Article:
Little Flower’ junior Alexis Colon kicks off the 2014 PAL Day at City Hall with Mayor Nutter, her designated politican to shadow for the day. Maria Pouchnikova / STAR PHOTO
Michael Nutter introduced the city to his possible successor last Friday.
That’s not to say Alexis Colon may be the next mayor of Philadelphia. After all, the next mayoral election won’t occur until 2015. And Colon is only 17 years old, anyway. But if the Little Flower High School junior stays on track, she’s bound to achieve a lofty office someday.
“You have to be 25 to run (for mayor), so I look forward to seeing her in the 2023 race,” Nutter said during opening ceremonies of the 44th annual PAL Day at City Hall.
Colon, of Tioga, has been participating in the Harrowgate Police Athletic League for nine years, including its homework, golf, computer and Positive Images for Girls programs. She and about two dozen other highly accomplished PAL teens from throughout the city spent Friday shadowing high-ranking city officials in the workplace, learning some of the inner-workings of city government.
Colon was the honorary mayor, while another Little Flower student, Aleena Bujanowski of Port Richmond and Rizzo PAL, served as honorary Department of Human Services commissioner.
“Motivated, civic-minded students like the young people here today represent Philadelphia’s best and brightest,” Nutter said. “I’m looking forward to you leading the way for your classmates both inside and outside the classroom.”
Colon said she was “raised in a home of public service” with her father serving as a police Highway Patrol officer and her mother an aide to City Councilwoman Maria Quinones-Sanchez. Colon also credited the mentoring of Harrowgate PAL Officer Frank Rivera for leading her on the right path.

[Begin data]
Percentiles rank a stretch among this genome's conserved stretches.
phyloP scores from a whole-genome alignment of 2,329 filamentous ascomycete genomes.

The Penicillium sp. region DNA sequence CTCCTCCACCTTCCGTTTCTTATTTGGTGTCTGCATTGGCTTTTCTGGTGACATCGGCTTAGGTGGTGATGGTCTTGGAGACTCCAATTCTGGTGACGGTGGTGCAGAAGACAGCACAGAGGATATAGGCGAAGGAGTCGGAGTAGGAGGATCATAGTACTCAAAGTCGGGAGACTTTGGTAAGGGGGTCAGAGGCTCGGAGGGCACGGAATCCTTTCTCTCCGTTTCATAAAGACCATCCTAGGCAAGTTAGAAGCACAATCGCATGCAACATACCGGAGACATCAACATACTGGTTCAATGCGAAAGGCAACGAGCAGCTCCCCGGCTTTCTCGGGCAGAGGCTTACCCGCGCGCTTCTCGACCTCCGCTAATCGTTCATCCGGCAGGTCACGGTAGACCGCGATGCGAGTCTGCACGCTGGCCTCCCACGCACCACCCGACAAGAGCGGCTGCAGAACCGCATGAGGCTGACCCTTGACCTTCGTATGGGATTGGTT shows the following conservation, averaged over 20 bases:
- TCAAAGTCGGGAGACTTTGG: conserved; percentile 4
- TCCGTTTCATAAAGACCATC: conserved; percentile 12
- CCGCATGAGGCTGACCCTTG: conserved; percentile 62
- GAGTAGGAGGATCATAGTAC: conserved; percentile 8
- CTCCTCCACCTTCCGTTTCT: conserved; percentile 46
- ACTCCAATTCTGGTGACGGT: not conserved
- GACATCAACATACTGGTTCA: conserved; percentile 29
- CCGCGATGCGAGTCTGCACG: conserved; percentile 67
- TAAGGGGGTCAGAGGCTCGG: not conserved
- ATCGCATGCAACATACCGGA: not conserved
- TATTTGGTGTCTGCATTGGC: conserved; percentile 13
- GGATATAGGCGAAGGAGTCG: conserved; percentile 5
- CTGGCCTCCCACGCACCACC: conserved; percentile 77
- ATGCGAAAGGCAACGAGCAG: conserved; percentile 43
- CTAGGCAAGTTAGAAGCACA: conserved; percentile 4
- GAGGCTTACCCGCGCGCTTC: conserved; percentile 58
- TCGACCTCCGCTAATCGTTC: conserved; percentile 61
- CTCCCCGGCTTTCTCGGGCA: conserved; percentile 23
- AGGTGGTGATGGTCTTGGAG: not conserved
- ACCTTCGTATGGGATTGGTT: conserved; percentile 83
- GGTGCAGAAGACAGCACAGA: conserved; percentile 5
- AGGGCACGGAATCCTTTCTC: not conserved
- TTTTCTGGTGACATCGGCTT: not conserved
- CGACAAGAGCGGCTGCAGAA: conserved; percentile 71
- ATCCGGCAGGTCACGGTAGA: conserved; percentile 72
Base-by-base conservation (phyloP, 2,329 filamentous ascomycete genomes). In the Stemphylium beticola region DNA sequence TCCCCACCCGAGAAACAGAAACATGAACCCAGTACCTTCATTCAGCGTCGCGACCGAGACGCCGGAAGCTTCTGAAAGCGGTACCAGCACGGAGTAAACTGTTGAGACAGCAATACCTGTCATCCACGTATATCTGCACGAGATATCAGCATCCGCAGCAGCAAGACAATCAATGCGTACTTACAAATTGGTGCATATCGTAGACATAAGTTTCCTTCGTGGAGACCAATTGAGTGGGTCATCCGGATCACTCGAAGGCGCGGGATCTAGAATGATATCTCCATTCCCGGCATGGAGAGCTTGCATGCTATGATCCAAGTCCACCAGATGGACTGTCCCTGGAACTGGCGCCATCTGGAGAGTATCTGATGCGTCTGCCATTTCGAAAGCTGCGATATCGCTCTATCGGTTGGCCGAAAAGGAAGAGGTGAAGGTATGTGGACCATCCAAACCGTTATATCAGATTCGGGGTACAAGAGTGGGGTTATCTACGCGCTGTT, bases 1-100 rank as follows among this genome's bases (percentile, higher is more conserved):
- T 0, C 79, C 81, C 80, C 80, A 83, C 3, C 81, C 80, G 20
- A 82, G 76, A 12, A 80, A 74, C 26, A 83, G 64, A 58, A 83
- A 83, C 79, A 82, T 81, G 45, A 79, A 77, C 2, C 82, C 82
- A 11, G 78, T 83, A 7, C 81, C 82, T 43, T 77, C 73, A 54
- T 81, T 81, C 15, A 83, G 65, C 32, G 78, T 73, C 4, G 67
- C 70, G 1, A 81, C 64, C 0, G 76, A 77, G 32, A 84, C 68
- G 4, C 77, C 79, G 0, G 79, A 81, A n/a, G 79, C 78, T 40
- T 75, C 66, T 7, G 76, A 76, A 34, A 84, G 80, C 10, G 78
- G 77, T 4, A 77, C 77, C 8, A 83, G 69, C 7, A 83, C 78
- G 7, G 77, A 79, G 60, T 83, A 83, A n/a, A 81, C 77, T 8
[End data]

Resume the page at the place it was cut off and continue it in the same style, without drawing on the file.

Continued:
“Positive role models are critical for helping young people realize their dreams. We need more officers like Frank,” Colon said.
“The future is for all of you,” said Police Commissioner Charles Ramsey, whose department administers the PAL program. “All you have to do is stay in school, get an education and never let anybody tell you what you can’t do.”
The PAL Day program is more than a ceremony; it’s also hands-on experience.
For Washington, a 16-year-old aspiring fashion designer and performing artist, the day was destined to be more bureaucratic but no less exciting. Her mentor, Finance Director Rob Dubow, controls the City Hall purse strings.
“Mayor Nutter just asked me for money. I told him I’ll get back to him,” Washington joked.
Curry described herself as a shy person and she’s considering a career in theater, although forensic science also interests her. She was going to see plenty of forensics as Ramsey’s shadow for the day. According to the police commissioner, students usually enjoy visiting the crime lab in addition to the police radio room and the department’s new real-time crime center.
“It’s a good day to interact one-on-one with PAL kids,” Ramsey said. ••